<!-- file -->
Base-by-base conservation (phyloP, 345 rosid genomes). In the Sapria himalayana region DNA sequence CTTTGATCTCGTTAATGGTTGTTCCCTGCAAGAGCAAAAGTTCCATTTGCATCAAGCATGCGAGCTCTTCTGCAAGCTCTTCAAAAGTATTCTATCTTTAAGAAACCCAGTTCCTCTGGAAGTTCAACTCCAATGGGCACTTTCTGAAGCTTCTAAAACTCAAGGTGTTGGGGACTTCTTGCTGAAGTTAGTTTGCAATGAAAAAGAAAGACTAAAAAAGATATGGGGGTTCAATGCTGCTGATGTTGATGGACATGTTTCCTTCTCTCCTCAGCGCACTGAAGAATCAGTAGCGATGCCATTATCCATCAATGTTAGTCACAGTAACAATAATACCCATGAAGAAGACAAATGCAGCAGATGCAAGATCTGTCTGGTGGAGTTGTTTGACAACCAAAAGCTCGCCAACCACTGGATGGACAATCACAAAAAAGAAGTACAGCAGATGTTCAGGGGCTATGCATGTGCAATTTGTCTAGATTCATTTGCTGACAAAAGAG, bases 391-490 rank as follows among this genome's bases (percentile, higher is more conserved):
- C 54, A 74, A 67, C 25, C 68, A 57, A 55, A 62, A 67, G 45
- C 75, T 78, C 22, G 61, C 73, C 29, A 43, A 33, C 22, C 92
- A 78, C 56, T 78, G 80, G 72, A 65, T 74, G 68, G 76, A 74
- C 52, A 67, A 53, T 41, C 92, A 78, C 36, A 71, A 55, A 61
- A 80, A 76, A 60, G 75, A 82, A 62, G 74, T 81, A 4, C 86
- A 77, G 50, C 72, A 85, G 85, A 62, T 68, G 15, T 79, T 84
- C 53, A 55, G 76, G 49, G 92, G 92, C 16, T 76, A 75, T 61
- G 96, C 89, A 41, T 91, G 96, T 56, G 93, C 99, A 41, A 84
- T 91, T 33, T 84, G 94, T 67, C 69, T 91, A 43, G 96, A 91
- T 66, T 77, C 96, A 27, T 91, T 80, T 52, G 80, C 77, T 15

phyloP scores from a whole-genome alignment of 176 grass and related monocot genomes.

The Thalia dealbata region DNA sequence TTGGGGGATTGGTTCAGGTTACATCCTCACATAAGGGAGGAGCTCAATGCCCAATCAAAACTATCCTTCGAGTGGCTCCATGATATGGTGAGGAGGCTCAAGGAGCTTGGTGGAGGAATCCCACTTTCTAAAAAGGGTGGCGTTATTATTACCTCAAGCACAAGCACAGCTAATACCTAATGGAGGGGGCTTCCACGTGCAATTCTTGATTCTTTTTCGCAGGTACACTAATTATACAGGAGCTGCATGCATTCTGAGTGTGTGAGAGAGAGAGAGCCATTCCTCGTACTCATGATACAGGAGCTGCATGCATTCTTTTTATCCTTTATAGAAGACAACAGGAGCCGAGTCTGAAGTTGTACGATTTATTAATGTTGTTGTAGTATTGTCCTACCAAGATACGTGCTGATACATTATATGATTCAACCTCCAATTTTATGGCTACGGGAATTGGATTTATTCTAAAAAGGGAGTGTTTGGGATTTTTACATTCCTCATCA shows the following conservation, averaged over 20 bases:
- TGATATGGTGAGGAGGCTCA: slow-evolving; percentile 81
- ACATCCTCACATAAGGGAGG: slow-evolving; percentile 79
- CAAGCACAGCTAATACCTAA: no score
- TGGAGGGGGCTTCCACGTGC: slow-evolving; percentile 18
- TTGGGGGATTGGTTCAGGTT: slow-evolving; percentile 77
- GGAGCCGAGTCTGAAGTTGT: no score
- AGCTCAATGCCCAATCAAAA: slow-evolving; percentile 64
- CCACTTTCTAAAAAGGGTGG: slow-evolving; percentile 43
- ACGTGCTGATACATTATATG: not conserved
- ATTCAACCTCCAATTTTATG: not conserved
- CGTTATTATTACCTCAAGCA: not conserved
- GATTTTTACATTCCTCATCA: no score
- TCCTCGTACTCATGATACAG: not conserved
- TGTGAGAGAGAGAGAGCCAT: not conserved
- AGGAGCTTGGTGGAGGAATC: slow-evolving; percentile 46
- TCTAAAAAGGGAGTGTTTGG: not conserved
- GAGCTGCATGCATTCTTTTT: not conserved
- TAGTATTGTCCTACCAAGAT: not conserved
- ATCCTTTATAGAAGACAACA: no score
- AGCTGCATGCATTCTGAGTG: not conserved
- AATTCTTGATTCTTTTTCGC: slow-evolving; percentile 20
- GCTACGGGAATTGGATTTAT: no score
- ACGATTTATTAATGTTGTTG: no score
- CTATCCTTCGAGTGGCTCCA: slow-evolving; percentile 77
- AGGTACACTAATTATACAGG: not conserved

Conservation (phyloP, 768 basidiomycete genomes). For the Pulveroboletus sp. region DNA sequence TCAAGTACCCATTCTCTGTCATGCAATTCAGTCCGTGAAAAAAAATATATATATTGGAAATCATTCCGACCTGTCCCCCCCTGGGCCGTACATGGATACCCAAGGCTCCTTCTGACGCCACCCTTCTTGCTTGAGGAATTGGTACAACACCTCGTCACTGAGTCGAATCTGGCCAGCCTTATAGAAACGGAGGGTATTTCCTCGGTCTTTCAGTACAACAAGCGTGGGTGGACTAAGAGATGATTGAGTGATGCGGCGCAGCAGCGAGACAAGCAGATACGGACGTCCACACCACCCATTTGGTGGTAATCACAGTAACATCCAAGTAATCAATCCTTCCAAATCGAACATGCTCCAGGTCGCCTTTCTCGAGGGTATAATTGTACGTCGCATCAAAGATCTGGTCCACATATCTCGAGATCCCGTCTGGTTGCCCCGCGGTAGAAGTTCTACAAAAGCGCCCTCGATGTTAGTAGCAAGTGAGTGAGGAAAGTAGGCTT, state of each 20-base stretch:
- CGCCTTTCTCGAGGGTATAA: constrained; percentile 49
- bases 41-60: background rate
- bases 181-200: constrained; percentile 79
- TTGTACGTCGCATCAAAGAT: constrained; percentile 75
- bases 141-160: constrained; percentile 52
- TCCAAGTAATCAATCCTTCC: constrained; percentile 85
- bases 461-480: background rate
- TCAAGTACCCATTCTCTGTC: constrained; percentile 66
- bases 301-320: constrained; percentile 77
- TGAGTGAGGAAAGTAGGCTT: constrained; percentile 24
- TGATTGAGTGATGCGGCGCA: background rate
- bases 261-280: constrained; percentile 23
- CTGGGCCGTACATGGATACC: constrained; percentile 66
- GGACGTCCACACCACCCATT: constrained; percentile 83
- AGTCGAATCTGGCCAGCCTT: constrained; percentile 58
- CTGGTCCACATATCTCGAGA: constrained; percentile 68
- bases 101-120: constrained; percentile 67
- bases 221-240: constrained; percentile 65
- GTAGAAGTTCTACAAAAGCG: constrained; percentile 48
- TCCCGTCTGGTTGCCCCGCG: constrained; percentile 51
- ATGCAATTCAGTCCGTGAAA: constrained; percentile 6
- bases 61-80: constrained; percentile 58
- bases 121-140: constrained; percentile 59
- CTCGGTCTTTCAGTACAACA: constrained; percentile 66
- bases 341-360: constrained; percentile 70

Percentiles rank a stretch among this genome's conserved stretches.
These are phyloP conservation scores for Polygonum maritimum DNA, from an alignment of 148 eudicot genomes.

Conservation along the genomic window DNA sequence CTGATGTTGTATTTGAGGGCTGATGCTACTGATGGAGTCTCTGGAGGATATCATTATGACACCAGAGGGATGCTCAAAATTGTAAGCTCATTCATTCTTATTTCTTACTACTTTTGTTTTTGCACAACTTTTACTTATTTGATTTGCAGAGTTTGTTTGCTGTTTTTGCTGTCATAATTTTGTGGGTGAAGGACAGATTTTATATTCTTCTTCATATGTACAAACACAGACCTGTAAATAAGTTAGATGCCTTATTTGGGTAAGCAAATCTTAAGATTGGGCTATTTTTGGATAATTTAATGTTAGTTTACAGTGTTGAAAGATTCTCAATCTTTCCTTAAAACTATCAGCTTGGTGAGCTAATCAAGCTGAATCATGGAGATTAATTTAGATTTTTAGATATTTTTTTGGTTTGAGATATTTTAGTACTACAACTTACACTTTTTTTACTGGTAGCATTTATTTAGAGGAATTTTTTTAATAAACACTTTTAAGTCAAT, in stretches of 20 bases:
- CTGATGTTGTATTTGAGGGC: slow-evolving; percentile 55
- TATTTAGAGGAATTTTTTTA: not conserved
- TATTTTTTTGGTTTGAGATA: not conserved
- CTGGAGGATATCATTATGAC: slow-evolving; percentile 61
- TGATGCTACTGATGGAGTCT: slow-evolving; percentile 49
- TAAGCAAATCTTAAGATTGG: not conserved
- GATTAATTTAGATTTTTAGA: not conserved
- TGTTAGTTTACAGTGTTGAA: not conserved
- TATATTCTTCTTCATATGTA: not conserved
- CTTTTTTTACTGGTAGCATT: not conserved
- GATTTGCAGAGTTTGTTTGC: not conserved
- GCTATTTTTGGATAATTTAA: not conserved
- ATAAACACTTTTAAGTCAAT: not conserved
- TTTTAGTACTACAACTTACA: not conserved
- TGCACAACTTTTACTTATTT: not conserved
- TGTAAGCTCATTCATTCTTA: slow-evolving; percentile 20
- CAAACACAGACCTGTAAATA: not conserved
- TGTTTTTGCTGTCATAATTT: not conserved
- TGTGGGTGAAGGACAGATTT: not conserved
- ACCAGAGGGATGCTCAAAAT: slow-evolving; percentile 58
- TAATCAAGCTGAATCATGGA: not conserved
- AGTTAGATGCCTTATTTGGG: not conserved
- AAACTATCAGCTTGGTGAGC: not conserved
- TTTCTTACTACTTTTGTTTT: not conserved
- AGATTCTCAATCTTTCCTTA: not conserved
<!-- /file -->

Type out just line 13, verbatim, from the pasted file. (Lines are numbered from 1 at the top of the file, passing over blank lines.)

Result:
The Thalia dealbata region DNA sequence TTGGGGGATTGGTTCAGGTTACATCCTCACATAAGGGAGGAGCTCAATGCCCAATCAAAACTATCCTTCGAGTGGCTCCATGATATGGTGAGGAGGCTCAAGGAGCTTGGTGGAGGAATCCCACTTTCTAAAAAGGGTGGCGTTATTATTACCTCAAGCACAAGCACAGCTAATACCTAATGGAGGGGGCTTCCACGTGCAATTCTTGATTCTTTTTCGCAGGTACACTAATTATACAGGAGCTGCATGCATTCTGAGTGTGTGAGAGAGAGAGAGCCATTCCTCGTACTCATGATACAGGAGCTGCATGCATTCTTTTTATCCTTTATAGAAGACAACAGGAGCCGAGTCTGAAGTTGTACGATTTATTAATGTTGTTGTAGTATTGTCCTACCAAGATACGTGCTGATACATTATATGATTCAACCTCCAATTTTATGGCTACGGGAATTGGATTTATTCTAAAAAGGGAGTGTTTGGGATTTTTACATTCCTCATCA shows the following conservation, averaged over 20 bases: